Facts on Guernica Painting

By Buffy Naillon

During World War II, the German military bombed the Basque town of Guernica. Pablo Picasso, a Spanish artist living in France at the time, protested the bombing by painting one of his most famous pieces, Guernica.

History

The Spanish town of Guernica was completely obliterated when the German air force bombed the town on April 26, 1937. The bombing was an experiment by the German military to see how much aerial bombing it would take to destroy an entire town.

Motivation

According to the book “Understanding Art,” Pablo Picasso created the painting “Guernica” because he wanted to show the darkness and brutality of the age.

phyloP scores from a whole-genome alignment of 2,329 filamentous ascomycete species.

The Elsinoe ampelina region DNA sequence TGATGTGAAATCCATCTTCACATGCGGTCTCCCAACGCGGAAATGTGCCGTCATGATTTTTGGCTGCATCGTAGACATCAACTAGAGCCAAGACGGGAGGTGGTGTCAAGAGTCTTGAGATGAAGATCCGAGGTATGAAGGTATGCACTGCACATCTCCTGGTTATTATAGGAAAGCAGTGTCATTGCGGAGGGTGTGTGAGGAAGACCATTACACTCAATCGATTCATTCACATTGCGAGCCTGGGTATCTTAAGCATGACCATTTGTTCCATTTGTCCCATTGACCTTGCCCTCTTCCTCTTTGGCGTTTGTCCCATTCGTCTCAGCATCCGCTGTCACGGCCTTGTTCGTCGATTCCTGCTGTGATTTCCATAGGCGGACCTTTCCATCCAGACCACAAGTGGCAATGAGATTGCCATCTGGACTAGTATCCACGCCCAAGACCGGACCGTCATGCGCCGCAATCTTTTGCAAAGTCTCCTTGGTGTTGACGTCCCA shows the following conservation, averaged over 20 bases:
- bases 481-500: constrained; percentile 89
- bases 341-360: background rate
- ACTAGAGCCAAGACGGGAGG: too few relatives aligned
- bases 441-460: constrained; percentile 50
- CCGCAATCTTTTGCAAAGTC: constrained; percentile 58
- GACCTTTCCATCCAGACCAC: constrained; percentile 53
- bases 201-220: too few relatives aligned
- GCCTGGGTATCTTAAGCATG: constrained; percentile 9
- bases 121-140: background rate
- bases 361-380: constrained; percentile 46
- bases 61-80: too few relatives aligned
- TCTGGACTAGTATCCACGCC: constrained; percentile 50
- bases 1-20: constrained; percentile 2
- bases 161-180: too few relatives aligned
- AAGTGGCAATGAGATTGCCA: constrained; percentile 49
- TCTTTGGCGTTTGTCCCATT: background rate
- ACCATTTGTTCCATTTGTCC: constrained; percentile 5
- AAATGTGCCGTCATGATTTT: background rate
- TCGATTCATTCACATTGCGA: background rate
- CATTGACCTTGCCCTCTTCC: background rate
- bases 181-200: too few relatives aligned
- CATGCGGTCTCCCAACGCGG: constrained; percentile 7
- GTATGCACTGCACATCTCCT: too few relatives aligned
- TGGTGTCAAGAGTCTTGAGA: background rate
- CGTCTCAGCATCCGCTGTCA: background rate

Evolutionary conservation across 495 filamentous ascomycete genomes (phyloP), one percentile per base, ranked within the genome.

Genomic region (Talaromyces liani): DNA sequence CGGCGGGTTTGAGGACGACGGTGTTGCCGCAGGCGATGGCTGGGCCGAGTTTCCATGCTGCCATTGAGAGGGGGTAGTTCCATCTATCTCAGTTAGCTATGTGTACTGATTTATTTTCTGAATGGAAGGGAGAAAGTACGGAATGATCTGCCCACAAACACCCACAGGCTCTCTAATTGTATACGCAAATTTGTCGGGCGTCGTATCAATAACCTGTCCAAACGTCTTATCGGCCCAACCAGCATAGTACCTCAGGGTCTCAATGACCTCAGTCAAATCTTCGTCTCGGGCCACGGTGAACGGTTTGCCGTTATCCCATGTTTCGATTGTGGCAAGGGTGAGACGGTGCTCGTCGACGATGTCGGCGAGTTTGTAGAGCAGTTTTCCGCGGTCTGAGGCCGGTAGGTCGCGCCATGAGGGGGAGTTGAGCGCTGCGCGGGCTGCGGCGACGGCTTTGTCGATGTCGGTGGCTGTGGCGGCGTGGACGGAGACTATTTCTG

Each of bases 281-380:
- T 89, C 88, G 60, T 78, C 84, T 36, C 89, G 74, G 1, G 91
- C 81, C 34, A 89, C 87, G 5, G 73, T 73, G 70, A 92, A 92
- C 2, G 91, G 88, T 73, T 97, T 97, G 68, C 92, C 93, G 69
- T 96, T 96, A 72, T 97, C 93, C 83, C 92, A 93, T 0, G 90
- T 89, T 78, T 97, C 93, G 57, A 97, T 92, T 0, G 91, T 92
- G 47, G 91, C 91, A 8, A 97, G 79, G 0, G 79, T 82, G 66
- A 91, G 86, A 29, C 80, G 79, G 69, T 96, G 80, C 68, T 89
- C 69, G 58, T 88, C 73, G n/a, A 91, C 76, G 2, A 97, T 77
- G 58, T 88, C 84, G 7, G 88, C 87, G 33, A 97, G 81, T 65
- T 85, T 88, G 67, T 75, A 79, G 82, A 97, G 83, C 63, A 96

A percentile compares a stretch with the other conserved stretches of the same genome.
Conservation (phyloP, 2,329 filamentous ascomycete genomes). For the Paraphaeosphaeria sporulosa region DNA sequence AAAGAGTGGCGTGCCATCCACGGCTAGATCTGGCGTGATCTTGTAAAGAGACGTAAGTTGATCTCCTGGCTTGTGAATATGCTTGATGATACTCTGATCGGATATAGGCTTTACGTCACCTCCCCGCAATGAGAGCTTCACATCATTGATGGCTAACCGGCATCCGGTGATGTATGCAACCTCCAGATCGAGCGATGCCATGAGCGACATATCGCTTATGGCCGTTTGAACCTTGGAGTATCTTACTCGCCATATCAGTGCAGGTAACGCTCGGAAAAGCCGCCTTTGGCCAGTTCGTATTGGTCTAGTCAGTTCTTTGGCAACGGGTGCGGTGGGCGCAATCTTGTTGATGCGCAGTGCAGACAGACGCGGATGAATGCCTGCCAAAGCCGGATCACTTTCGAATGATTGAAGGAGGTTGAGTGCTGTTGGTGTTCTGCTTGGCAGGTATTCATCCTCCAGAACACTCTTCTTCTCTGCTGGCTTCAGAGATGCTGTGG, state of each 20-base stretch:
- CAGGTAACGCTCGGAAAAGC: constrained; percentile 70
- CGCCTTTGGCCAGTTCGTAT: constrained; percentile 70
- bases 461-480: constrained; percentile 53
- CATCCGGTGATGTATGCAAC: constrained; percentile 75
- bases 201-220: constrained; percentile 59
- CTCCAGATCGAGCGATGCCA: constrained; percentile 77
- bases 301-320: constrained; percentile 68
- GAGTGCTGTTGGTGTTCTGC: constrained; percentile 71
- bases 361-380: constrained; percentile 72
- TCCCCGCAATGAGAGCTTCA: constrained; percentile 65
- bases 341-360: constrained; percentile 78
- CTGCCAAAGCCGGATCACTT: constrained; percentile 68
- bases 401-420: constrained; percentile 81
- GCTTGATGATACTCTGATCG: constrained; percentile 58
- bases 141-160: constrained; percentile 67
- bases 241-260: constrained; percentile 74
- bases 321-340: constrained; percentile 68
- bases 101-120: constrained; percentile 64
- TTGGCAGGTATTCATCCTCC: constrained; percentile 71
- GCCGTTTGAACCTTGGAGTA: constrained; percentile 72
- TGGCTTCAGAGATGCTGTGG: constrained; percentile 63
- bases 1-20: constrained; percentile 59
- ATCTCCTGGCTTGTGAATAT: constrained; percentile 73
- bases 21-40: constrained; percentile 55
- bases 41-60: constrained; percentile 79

Details

The "Guernica" painting showed the war event in horrifying detail. Among the details in the painting is a woman trapped under rubble, another woman holding her dead child and a terrorized horse bucking and rearing over a dismembered body.

Style

The painting is done is harsh black, whites and grays. It's painted in Cubist style. The technique served to create a distortion and fracturing of the imagery in the work.

Interesting Fact

The German Gestapo once harassed Picasso about the painting, asking if Picasso had done the painting. Picasso replied, “No, you did," according to the Art Knowledge News Website.

About the Author

Buffy Naillon has worked in the media industry since 1999, contributing to Germany's "Der Spiegel" magazine and various websites. She received a bachelor's degree in German from Boise State University. Naillon also attended New York University and participated in the foreign exchange program at Germany's Saarland University. She is completing her master's degree in educational technology at Boise State.